“I am the only artist in my family,” Huffman says. Hailing from the west side of Detroit, at a young age, he moved to Clearwater, Florida, where he discovered poetry. “I started writing poems in a more serious way in middle school, and then got into video and photography through writing,” he shares. “Everything I do comes out of writing.” This talent allowed him to study at Pinellas County Center for the Arts at Gibbs High School, an arts magnet school for the creative. His godfather, Henry, a reflexologist and poet, was a major influence on his life. So, too, was Levar Burton, most notable for his roles in the Reading Rainbow and Roots. “I’d probably still love reading as much as I do without Reading Rainbow, but probably not,” he jokes.
In addition, Florida can be interpreted as a major influence in the palette of Huffman’s image-making. In his Flaunt artist cover, Huffman snaps a haunting image at night; a backyard wooden fence oozing with foliage top and bottom, the camera’s flash creating shadow puppets. “Though I made that image pretty recently while in residence in northern Florida,” he says, “I actually went to high school in central Florida, and have this really weird connection to it as home, but also as this place I absolutely hated in high school,” Huffman confides. “That image kind of really distills that feeling for me.” A place filled with eternal beauty and magic, but also a place associated with deep trauma and political instability. Does it contain the duality of light and darkness? Is it a safe place for someone like you or me? Or is it an ethereal plane we could only see in our dreams? A vision of our current instability in the nation? What is beyond that fence?
Huffman’s early introduction to writing drove him to study at Bard College’s Writing Department, receiving a BFA in 2003. “I think there was this kind of strict division between writing and other interests, which I really didn’t know what to do with until I found an outlet in the weird space of film and video at Bard,” he states. “Though I switched fully to photography pretty soon after this, it still really instilled this other sense of what was possible thanks to seeing stuff like Michael Snow and Stan Brakhage.” Immediately after graduating, he pursued an MFA in Literary Art at Brown, a two-year stint in Austin, and then decided it was time for New York City. There, he developed a relationship with the poetry scene and spent time focusing on his visual practice, producing his first book, 19 Names for Our Band. Soon after, Huffman shifted from more hybrid performance/projection work and got into the Workspace residency with the Lower Manhattan Cultural Council (LMCC), and things really started to change. In 2013, as his 30th approached, Huffman applied and was accepted into the Roski School of Art MFA program at USC.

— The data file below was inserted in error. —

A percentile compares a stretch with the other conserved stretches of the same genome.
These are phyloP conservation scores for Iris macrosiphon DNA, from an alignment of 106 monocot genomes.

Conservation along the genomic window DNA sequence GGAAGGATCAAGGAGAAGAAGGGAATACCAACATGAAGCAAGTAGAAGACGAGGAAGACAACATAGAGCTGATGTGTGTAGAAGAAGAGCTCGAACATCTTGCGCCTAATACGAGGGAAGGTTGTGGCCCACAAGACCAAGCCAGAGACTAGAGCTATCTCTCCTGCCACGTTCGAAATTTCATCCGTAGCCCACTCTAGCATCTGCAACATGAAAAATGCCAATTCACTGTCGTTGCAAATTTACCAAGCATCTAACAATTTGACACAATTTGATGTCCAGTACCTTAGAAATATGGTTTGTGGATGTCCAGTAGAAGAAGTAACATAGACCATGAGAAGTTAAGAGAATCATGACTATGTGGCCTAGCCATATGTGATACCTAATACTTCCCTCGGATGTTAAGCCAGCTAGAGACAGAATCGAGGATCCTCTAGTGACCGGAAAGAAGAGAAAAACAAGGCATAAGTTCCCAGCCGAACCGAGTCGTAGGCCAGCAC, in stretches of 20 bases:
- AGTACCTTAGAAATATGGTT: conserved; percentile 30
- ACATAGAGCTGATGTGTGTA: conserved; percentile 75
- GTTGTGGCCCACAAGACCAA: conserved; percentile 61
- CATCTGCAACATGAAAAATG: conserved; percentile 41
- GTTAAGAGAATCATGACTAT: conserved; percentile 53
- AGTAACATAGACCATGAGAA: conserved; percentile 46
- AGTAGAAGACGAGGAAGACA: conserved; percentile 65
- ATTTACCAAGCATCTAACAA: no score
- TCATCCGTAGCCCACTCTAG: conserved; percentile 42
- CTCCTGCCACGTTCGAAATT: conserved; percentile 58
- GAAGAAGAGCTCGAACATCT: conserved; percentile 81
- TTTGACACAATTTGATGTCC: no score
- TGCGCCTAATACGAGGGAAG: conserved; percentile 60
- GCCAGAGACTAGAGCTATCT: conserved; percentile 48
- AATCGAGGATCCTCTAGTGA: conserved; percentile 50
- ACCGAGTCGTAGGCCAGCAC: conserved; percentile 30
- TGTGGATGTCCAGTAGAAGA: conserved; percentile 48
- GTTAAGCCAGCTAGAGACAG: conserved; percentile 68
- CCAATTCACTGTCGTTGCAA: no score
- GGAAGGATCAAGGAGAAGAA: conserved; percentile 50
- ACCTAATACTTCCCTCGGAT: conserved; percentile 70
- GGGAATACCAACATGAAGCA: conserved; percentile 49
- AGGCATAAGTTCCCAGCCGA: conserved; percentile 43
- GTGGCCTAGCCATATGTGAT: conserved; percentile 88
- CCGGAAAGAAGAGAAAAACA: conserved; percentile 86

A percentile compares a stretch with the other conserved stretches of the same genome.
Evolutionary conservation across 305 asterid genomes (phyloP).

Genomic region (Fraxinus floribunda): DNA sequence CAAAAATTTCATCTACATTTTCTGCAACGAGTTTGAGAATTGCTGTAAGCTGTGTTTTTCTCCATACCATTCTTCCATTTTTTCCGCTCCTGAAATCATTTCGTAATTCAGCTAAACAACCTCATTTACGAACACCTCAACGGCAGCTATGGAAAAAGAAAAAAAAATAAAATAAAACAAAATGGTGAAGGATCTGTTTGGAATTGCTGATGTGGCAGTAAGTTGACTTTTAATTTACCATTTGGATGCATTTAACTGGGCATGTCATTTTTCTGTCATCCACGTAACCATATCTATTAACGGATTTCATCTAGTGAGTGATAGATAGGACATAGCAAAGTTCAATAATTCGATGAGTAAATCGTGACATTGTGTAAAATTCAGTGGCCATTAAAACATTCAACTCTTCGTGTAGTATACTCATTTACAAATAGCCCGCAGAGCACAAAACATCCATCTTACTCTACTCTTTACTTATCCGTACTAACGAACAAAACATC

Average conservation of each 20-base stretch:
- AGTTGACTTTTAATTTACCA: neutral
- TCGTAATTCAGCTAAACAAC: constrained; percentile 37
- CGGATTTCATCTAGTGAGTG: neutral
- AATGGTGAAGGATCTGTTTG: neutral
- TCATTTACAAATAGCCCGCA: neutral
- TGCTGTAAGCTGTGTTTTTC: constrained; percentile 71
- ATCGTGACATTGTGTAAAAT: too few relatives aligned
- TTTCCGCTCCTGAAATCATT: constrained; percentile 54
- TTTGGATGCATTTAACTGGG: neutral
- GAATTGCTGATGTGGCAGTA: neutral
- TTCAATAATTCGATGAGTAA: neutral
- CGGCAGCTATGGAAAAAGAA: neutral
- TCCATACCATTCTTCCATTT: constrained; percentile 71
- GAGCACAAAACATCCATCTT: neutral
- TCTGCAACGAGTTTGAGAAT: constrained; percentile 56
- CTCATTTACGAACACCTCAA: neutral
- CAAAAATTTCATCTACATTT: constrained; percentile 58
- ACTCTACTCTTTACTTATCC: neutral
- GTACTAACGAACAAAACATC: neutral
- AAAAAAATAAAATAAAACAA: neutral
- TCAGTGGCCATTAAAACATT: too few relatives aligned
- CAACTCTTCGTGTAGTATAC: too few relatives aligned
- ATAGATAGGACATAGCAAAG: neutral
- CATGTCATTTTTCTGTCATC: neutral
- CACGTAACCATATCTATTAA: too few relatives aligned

Curious about the future, I ask of the differences in his processes from the past to today. “For most of my early twenties I was just writing poems, but then visited Marfa during this really rough period when I was living in Austin, and something just clicked when seeing a Roni Horn,” he says, referring to the visual artist and writer’s long-term loaned install at the Chinati Foundation. “I started making these projection pieces with slides because I didn’t have access to a studio,” Huffman states. “You could put an entire sequence, or several sequences in a small box and fill an entire room. From that point up until now, I’ve worked mostly by moving from project to project and figuring out the best form (video, lightbox, essay) in the research stage and working from there.” Huffman’s work is heavily stacked, perpetually pressing up against the viewer, allowing us access to his thoughts, and creating an immersive experience layered in his consciousness—a state of reflection. Throughout our call, I can tell that he is slowly but surely figuring out the next steps for the upcoming show at Anat Ebgi, which opens January 11th, mesmerized by the array of possibilities. Huffman later sends me one of his videos that I absorb obsessively.